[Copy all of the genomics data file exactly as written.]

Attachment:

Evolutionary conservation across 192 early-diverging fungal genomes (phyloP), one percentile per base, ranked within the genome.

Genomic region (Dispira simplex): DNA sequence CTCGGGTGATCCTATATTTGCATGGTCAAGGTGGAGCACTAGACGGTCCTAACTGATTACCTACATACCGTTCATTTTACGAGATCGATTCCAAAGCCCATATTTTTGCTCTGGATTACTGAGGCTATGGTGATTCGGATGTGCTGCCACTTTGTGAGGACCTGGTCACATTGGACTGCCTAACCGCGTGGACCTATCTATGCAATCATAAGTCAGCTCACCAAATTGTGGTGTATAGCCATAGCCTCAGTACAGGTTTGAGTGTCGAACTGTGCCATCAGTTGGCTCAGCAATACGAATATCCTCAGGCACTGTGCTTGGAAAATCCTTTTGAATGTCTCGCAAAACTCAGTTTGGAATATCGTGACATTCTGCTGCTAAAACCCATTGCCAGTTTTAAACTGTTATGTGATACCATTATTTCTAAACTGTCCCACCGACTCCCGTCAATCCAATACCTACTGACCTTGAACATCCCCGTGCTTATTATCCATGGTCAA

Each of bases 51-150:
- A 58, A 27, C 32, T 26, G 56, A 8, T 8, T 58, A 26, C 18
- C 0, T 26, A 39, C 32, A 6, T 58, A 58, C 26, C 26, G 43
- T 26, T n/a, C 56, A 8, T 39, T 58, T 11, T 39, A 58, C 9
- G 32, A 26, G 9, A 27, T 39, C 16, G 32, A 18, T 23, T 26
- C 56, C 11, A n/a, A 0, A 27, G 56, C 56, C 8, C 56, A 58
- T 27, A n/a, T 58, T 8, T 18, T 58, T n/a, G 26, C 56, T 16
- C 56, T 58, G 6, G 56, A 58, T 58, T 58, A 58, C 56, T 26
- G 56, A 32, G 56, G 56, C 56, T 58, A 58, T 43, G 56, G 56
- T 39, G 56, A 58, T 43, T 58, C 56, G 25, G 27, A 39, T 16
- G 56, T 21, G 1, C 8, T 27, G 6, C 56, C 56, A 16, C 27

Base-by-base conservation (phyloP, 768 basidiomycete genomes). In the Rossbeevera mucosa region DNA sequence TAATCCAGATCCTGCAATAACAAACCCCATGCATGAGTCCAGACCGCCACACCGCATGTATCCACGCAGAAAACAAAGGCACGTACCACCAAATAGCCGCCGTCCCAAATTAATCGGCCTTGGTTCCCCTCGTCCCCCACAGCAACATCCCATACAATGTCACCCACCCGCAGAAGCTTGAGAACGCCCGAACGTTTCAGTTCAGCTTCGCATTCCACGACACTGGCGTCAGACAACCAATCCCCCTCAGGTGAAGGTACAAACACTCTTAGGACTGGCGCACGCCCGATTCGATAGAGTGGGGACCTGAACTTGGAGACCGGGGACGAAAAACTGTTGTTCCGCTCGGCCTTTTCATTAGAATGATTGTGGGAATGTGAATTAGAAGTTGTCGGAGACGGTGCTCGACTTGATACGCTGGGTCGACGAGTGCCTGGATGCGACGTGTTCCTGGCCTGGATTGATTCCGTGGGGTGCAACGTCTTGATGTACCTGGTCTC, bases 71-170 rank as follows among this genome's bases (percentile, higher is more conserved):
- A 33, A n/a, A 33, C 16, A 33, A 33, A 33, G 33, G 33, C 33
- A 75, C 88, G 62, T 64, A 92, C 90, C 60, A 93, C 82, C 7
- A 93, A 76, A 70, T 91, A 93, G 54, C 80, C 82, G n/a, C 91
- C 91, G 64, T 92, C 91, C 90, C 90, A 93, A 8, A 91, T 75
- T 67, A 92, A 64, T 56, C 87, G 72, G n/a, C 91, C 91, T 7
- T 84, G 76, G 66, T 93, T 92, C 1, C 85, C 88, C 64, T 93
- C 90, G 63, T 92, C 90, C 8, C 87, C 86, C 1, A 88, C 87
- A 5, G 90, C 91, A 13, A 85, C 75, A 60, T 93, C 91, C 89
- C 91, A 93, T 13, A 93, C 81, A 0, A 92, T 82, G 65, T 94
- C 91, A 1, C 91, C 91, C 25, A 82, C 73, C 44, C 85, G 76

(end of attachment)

Evolutionary conservation across 192 early-diverging fungal genomes (phyloP), one percentile per base, ranked within the genome.

Genomic region (Dispira simplex): DNA sequence CTCGGGTGATCCTATATTTGCATGGTCAAGGTGGAGCACTAGACGGTCCTAACTGATTACCTACATACCGTTCATTTTACGAGATCGATTCCAAAGCCCATATTTTTGCTCTGGATTACTGAGGCTATGGTGATTCGGATGTGCTGCCACTTTGTGAGGACCTGGTCACATTGGACTGCCTAACCGCGTGGACCTATCTATGCAATCATAAGTCAGCTCACCAAATTGTGGTGTATAGCCATAGCCTCAGTACAGGTTTGAGTGTCGAACTGTGCCATCAGTTGGCTCAGCAATACGAATATCCTCAGGCACTGTGCTTGGAAAATCCTTTTGAATGTCTCGCAAAACTCAGTTTGGAATATCGTGACATTCTGCTGCTAAAACCCATTGCCAGTTTTAAACTGTTATGTGATACCATTATTTCTAAACTGTCCCACCGACTCCCGTCAATCCAATACCTACTGACCTTGAACATCCCCGTGCTTATTATCCATGGTCAA

Each of bases 51-150:
- A 58, A 27, C 32, T 26, G 56, A 8, T 8, T 58, A 26, C 18
- C 0, T 26, A 39, C 32, A 6, T 58, A 58, C 26, C 26, G 43
- T 26, T n/a, C 56, A 8, T 39, T 58, T 11, T 39, A 58, C 9
- G 32, A 26, G 9, A 27, T 39, C 16, G 32, A 18, T 23, T 26
- C 56, C 11, A n/a, A 0, A 27, G 56, C 56, C 8, C 56, A 58
- T 27, A n/a, T 58, T 8, T 18, T 58, T n/a, G 26, C 56, T 16
- C 56, T 58, G 6, G 56, A 58, T 58, T 58, A 58, C 56, T 26
- G 56, A 32, G 56, G 56, C 56, T 58, A 58, T 43, G 56, G 56
- T 39, G 56, A 58, T 43, T 58, C 56, G 25, G 27, A 39, T 16
- G 56, T 21, G 1, C 8, T 27, G 6, C 56, C 56, A 16, C 27

Base-by-base conservation (phyloP, 768 basidiomycete genomes). In the Rossbeevera mucosa region DNA sequence TAATCCAGATCCTGCAATAACAAACCCCATGCATGAGTCCAGACCGCCACACCGCATGTATCCACGCAGAAAACAAAGGCACGTACCACCAAATAGCCGCCGTCCCAAATTAATCGGCCTTGGTTCCCCTCGTCCCCCACAGCAACATCCCATACAATGTCACCCACCCGCAGAAGCTTGAGAACGCCCGAACGTTTCAGTTCAGCTTCGCATTCCACGACACTGGCGTCAGACAACCAATCCCCCTCAGGTGAAGGTACAAACACTCTTAGGACTGGCGCACGCCCGATTCGATAGAGTGGGGACCTGAACTTGGAGACCGGGGACGAAAAACTGTTGTTCCGCTCGGCCTTTTCATTAGAATGATTGTGGGAATGTGAATTAGAAGTTGTCGGAGACGGTGCTCGACTTGATACGCTGGGTCGACGAGTGCCTGGATGCGACGTGTTCCTGGCCTGGATTGATTCCGTGGGGTGCAACGTCTTGATGTACCTGGTCTC, bases 71-170 rank as follows among this genome's bases (percentile, higher is more conserved):
- A 33, A n/a, A 33, C 16, A 33, A 33, A 33, G 33, G 33, C 33
- A 75, C 88, G 62, T 64, A 92, C 90, C 60, A 93, C 82, C 7
- A 93, A 76, A 70, T 91, A 93, G 54, C 80, C 82, G n/a, C 91
- C 91, G 64, T 92, C 91, C 90, C 90, A 93, A 8, A 91, T 75
- T 67, A 92, A 64, T 56, C 87, G 72, G n/a, C 91, C 91, T 7
- T 84, G 76, G 66, T 93, T 92, C 1, C 85, C 88, C 64, T 93
- C 90, G 63, T 92, C 90, C 8, C 87, C 86, C 1, A 88, C 87
- A 5, G 90, C 91, A 13, A 85, C 75, A 60, T 93, C 91, C 89
- C 91, A 93, T 13, A 93, C 81, A 0, A 92, T 82, G 65, T 94
- C 91, A 1, C 91, C 91, C 25, A 82, C 73, C 44, C 85, G 76